What’s the safest seat on a plane? We asked an aviation expert
Health & Safety Airplanes
By Doug Drury, CQUniversity Australia
When booking a flight, do you ever think about which seat will protect you the most in an emergency? Probably not.
Most people book seats for comfort, such as leg room, or convenience, such as easy access to toilets. Frequent flyers (this author included) might book their seat as close as possible to the front so they can disembark more quickly.
We rarely book a flight with hopes of getting one of the middle seats in the last row. Well, guess what? These seats are statistically the safest ones on an airplane.
Air travel is safe
Before we get into it, I should reiterate that air travel is the safest mode of transport. In 2019, there were just under 70 million flights globally, with only 287 fatalities.
According to the US National Safety Council’s analysis of census data, the odds of dying in a plane are about 1 in 205,552, compared with 1 in 102 in a car. Even so, we pay little attention to fatal road accidents, but when we hear about an ATR72 crashing in Nepal it’s the lead story on every news page.
Our interest in plane crashes might lie in wanting to understand why they happen, or what the odds are of them happening again. And perhaps it’s not a bad thing; our concern ensures these tragic incidents are thoroughly investigated, which helps keep air travel safe.
Frankly speaking, there is no real need to worry about safety when you board a commercial flight. But if you’ve still got that nagging question in your head, driven by sheer curiosity, read on.
In the middle, at the back
It’s worth remembering accidents by their very nature do not conform to standards. In the 1989 United Flight 232 crash in Sioux City, Iowa, 184 of the 269 people onboard survived the accident. Most of the survivors were sitting behind first class, towards the front of the plane.
Nonetheless, a TIME investigation that looked at 35 years of aircraft accident data found the middle rear seats of an aircraft had the lowest fatality rate: 28%, compared with 44% for the middle aisle seats.
This logically makes sense too. Sitting next to an exit row will always provide you with the fastest exit in the case of an emergency, granted there’s no fire on that side. But the wings of a plane store fuel, so this disqualifies the middle exit rows as the safest row option.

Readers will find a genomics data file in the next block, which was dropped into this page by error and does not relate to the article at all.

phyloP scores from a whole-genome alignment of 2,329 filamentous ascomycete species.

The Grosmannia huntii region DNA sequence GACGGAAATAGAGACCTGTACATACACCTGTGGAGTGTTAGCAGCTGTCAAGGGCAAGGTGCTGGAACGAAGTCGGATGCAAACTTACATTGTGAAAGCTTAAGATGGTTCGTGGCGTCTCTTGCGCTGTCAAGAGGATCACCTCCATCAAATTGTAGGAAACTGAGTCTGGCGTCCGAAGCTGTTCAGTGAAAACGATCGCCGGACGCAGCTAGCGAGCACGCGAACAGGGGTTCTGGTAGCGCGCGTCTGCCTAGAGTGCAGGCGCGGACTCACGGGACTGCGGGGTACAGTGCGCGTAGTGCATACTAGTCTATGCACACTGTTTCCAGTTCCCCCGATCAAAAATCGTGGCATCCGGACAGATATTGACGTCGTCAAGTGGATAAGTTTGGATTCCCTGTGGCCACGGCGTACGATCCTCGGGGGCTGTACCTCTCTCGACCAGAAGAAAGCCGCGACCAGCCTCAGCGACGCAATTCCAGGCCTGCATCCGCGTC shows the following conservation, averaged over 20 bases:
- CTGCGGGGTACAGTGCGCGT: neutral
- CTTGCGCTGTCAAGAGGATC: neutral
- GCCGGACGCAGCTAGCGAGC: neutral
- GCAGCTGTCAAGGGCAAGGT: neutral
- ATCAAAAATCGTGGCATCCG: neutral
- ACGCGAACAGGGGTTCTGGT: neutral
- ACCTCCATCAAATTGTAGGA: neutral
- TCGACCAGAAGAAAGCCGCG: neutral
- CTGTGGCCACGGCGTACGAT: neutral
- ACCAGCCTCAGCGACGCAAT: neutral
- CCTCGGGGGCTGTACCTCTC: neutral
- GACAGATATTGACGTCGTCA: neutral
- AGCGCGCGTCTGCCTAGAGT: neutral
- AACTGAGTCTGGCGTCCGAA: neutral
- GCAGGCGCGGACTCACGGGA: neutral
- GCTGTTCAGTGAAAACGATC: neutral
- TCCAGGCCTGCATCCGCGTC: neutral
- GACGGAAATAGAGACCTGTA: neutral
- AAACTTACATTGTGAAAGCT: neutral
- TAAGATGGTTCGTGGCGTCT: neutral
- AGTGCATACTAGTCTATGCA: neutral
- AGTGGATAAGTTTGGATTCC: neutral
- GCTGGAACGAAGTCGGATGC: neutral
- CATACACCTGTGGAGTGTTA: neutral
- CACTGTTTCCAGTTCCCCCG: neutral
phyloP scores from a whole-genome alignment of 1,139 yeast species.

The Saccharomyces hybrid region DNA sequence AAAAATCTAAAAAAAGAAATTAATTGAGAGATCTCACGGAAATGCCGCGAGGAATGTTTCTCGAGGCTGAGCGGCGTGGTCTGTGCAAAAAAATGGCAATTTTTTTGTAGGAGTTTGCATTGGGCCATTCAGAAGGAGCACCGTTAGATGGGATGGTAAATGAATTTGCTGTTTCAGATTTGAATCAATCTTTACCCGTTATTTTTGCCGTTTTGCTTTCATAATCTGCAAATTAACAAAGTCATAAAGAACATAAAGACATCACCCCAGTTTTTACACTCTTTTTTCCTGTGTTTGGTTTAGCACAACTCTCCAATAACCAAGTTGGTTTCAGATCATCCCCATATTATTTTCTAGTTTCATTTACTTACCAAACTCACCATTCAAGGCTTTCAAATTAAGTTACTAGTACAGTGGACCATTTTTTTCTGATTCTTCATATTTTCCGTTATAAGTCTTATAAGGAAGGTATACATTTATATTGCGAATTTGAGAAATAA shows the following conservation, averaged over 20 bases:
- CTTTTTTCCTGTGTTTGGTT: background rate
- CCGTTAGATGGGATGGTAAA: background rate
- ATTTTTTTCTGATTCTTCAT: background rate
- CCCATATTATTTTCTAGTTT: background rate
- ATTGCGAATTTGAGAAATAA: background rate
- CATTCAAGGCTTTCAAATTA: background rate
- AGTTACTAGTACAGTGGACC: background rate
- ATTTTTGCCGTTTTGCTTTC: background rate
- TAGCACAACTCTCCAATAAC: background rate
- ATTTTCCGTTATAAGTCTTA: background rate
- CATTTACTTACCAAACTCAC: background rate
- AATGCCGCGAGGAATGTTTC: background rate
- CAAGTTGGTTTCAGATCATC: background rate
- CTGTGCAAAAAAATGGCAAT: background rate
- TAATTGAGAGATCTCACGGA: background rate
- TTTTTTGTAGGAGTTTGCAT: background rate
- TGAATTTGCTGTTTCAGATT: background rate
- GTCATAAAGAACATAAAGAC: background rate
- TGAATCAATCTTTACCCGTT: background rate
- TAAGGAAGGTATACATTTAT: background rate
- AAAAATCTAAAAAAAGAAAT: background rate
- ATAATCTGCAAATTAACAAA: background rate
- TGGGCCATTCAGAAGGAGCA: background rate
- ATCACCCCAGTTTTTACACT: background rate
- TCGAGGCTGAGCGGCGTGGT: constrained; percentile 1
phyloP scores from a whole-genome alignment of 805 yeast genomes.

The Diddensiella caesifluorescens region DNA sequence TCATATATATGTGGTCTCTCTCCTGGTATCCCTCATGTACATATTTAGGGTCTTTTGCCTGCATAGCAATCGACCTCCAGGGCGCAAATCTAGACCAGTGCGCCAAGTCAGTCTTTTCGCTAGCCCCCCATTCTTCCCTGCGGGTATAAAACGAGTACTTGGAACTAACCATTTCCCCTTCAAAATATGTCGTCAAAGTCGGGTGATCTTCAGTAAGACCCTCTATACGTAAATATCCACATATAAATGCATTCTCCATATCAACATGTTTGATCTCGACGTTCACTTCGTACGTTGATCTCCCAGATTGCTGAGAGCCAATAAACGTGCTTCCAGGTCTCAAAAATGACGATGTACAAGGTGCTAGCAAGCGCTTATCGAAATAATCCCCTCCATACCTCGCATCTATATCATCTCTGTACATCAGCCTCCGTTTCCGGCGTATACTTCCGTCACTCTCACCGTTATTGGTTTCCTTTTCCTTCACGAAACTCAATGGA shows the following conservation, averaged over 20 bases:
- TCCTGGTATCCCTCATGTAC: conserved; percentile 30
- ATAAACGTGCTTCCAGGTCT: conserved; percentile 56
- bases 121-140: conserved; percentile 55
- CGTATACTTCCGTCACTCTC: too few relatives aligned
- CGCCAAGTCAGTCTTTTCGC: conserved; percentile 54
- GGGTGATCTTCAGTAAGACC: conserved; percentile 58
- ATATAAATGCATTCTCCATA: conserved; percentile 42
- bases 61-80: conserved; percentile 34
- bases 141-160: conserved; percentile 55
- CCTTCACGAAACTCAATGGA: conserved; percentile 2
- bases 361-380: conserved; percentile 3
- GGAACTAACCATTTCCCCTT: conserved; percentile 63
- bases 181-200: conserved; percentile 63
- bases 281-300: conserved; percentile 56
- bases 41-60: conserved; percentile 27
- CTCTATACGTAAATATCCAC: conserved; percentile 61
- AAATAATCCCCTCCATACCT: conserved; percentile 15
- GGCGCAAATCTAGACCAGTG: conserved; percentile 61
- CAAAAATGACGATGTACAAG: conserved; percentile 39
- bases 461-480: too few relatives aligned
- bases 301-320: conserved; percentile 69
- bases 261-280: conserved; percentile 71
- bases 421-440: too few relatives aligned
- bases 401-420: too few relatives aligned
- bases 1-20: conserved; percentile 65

At the same time, being closer to the front means you’ll be impacted before those in the back, which leaves us with the last exit row. As for why the middle seats are safer than the window or aisle seats, that is, as you might expect, because of the buffer provided by having people on either side.
Some emergencies are worse than others
The type of emergency will also dictate survivability. Running into a mountain will decrease chances of survival exponentially, as was the case in a tragic 1979 disaster in New Zealand. Air New Zealand Flight TE901 crashed into the slopes of Mt Erebus in Antarctica, killing 257 passengers and crew.
Landing in the ocean nose-first also decreases chances of survival, as witnessed with the 2009 Air France Flight 447, in which 228 passengers and crew perished.
Pilots are trained to minimise potential risk in an emergency event as best as they can. They will try to avoid hitting mountains and look for a level place, such as an open field, to land as normally as possible. The technique for landing in water requires assessing the surface conditions and attempting to land between waves at a normal landing angle.
Aircraft are designed to be very robust in emergency situations. In fact, the main reason the cabin crew remind us to keep our seat belts fastened is not because of crash risk, but because of “clear air turbulence” that can be experienced at any time at high altitudes. It is this weather phenomenon that can cause the most damage to passengers and aircraft.
Manufacturers are designing new planes with more composite materials capable of handing in-flight stress. In these designs, the wings are not rigid and can flex to absorb extreme loading to prevent structural failure.
Does the type of plane make a difference?
Granted, there are certain variables, such as impact from airspeed, that can vary slightly between different airplane types. However, the physics of flight is more or less the same in all planes.
Generally, larger planes will have more structural material and therefore more strength to withstand pressurisation at altitude. This means they may provide some additional protection in an emergency – but this, again, is highly dependent on the severity of the emergency.
That’s not to say you should book your next flight on the largest plane you can find. As I’ve mentioned, air travel remains very safe. So I’d suggest thinking about what movie you’ll watch instead, and hoping they don’t run out of chicken and only have the shrimp left!
Doug Drury, Professor/Head of Aviation, CQUniversity Australia
This article is republished from The Conversation under a Creative Commons license. Read the original article.
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